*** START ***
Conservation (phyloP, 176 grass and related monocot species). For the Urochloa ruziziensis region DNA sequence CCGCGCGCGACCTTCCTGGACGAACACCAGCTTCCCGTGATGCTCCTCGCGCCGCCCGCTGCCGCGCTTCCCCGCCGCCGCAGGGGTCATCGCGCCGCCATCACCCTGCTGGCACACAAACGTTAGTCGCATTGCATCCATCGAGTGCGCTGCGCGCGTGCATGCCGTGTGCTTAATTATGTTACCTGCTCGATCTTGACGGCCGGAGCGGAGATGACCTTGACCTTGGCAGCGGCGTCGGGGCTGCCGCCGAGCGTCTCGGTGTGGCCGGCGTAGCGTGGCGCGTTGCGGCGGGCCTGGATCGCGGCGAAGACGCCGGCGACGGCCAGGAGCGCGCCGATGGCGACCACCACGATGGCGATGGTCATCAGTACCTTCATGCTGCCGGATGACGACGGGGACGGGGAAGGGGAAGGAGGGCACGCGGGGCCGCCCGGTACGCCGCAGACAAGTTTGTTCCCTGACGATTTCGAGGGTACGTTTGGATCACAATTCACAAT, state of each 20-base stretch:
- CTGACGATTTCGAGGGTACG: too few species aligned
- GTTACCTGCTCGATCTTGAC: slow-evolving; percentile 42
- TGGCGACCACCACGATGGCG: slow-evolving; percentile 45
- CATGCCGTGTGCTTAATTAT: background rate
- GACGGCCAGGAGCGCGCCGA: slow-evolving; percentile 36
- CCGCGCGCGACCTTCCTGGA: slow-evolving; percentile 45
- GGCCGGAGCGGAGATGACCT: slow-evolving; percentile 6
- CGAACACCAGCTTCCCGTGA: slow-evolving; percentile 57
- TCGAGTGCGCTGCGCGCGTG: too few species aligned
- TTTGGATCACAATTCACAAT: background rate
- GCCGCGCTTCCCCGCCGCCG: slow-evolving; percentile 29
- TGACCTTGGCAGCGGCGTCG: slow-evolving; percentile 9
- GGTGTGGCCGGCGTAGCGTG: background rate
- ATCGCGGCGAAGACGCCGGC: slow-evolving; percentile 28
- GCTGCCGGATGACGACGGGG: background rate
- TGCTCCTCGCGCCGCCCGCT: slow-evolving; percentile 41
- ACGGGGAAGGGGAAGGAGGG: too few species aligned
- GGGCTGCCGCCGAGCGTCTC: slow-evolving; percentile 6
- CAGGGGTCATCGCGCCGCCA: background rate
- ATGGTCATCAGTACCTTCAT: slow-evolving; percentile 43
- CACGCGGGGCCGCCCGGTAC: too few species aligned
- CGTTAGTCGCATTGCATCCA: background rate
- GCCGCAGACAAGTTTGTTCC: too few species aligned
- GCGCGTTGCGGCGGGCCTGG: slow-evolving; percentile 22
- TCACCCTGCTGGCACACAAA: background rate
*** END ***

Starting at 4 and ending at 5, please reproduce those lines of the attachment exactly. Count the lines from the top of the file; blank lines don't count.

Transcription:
- TGGCGACCACCACGATGGCG: slow-evolving; percentile 45
- CATGCCGTGTGCTTAATTAT: background rate